by KYW’s Brad Segall
Under the federal stimulus bill and the new health care laws, patients may start to see those paper folders with their medical records disappear from their doctors’ offices as technology — will a little help from government — moves the process forward.
The goal is to take the paper records off the shelves and move the information to the computer.
One of the companies doing just that is Advanced Data Systems, a medical software provider which started thirty years ago with practice management programs and has evolved into e-health records management.
Regional director Gene Spirito says that Washington is creating huge incentives for doctors to automate:
“They’re giving a maximum of $44,000 per physician in order to fund the purchase of an electronic health record (system).”
But only about five to ten percent have done it so far. Spirito says the long-term goal is to get every doctor’s office online:
“The HR (health record) will assist in terms of writing tests: it helps order the right tests, it helps them with recalls on the tests, it helps with a follow-up that needs to be done. Based on diagnosis, the system will alert the physician so patients won’t fall through the cracks with follow-up care.”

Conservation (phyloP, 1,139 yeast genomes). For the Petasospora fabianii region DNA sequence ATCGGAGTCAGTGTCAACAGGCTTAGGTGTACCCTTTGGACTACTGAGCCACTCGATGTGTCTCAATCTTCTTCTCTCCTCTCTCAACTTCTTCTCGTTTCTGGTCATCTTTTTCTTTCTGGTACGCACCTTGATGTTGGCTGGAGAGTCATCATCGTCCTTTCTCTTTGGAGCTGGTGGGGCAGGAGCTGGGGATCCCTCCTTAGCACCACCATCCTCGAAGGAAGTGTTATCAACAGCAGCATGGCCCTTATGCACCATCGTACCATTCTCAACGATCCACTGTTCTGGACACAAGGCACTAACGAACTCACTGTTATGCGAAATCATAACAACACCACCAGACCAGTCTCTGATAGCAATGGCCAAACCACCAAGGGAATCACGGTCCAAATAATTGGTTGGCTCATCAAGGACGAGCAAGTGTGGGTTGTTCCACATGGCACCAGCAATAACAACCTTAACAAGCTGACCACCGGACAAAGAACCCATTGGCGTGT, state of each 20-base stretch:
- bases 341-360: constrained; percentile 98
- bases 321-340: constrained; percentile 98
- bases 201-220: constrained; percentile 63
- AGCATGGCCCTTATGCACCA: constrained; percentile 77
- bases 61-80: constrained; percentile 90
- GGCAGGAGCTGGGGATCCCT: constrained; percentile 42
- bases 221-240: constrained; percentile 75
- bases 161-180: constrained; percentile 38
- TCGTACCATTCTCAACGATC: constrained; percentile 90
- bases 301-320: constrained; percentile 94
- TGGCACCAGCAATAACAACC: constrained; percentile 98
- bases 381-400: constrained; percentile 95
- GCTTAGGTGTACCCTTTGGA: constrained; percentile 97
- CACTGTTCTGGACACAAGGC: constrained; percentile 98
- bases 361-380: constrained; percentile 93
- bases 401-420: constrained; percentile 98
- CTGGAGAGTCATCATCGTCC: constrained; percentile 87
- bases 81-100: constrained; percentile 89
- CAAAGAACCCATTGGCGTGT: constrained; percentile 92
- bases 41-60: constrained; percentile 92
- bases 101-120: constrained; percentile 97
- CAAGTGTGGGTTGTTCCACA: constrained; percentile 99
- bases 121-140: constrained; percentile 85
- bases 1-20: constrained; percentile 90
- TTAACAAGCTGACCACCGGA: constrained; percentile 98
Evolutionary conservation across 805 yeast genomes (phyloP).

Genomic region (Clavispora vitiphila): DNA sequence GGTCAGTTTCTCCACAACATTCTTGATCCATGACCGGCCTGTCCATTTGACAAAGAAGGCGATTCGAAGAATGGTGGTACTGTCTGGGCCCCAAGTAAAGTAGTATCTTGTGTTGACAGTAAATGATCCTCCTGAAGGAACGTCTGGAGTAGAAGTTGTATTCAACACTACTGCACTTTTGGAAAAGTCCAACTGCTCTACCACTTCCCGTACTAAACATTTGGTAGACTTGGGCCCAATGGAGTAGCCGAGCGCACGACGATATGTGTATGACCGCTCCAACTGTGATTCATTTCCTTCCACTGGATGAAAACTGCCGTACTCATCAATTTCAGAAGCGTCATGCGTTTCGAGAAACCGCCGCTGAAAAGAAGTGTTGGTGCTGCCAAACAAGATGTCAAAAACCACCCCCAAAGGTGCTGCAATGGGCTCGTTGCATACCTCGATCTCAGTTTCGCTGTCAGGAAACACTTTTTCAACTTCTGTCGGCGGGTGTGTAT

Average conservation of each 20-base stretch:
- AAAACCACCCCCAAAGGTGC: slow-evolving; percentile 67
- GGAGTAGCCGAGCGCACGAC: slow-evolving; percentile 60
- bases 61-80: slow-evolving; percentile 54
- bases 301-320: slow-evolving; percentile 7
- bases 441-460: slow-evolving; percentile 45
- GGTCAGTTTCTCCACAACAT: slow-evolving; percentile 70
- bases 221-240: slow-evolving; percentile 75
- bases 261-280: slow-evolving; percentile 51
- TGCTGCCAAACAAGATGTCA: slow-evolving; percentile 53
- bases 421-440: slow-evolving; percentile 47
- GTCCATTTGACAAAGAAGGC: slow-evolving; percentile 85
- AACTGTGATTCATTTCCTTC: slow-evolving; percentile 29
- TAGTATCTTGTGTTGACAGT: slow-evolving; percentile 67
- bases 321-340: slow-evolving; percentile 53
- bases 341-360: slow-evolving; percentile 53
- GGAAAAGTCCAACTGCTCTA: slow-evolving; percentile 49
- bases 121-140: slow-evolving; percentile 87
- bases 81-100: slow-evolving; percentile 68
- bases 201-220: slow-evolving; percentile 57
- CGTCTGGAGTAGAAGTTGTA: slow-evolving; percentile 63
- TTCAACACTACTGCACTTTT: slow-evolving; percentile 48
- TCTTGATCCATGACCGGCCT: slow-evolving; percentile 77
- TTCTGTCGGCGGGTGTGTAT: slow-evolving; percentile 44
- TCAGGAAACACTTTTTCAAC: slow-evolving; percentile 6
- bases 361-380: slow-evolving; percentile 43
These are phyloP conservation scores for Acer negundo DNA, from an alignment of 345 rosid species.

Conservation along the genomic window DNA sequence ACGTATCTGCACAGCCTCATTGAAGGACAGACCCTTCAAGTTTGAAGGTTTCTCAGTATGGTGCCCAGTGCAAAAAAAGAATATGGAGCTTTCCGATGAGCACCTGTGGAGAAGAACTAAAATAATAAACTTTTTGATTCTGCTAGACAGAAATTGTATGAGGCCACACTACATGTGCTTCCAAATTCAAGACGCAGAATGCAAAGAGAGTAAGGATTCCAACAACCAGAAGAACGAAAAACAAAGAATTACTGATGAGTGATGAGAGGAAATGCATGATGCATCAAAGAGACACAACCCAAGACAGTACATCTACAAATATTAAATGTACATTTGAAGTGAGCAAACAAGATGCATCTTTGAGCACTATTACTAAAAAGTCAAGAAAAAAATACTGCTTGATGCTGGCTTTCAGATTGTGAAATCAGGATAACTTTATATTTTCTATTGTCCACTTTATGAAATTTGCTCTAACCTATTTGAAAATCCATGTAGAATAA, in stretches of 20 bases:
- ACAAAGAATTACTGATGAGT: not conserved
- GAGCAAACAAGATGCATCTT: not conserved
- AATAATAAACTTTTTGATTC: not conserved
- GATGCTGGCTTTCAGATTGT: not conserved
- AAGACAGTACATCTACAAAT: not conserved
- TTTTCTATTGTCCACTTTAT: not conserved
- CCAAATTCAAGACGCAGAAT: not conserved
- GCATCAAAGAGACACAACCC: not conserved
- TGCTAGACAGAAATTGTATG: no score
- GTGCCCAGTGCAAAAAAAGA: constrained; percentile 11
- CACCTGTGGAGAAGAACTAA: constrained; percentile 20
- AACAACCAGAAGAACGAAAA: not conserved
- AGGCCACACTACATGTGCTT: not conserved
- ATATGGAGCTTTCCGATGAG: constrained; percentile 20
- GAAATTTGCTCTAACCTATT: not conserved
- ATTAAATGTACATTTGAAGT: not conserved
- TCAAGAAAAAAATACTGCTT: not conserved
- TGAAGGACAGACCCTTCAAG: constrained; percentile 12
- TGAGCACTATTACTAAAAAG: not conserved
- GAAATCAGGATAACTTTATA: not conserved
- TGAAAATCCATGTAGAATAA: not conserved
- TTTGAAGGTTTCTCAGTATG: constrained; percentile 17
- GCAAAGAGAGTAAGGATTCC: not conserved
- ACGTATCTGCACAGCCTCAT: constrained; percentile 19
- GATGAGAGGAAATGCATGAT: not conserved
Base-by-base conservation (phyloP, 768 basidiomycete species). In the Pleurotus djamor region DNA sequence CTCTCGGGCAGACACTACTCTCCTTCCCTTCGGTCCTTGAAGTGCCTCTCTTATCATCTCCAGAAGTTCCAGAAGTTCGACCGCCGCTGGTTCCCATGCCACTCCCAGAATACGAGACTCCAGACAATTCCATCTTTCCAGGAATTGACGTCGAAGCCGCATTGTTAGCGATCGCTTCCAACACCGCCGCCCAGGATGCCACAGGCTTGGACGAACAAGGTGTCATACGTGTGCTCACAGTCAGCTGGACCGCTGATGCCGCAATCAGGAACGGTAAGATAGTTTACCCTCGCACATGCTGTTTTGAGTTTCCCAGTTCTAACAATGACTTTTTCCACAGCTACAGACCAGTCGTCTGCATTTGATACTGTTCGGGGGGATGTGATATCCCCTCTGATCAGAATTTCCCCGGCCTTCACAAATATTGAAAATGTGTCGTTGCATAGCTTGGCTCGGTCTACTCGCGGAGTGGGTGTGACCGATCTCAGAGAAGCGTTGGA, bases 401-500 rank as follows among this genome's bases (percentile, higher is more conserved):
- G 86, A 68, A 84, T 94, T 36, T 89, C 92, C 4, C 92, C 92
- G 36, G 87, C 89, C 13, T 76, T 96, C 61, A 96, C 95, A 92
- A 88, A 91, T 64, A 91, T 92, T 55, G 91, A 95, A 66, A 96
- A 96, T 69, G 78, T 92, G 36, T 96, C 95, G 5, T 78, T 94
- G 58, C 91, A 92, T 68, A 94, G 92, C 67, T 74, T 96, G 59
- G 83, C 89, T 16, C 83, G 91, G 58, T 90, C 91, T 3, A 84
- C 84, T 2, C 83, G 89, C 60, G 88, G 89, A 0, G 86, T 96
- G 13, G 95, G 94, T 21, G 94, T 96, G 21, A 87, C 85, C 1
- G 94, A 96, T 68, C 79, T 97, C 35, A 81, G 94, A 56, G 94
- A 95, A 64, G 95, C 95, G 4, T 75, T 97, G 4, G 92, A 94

And down the road, he says, the plan is for a national database with clinical information:
“A patient, no matter where they are in the world, no matter what physician they are seeing, that physician will have full access to all the patient’s notes, all the patient’s history, all the patients diagnoses, medications, so a patient doesn’t need to remember anything. All that information will be at the fingertips of any physician in the world.”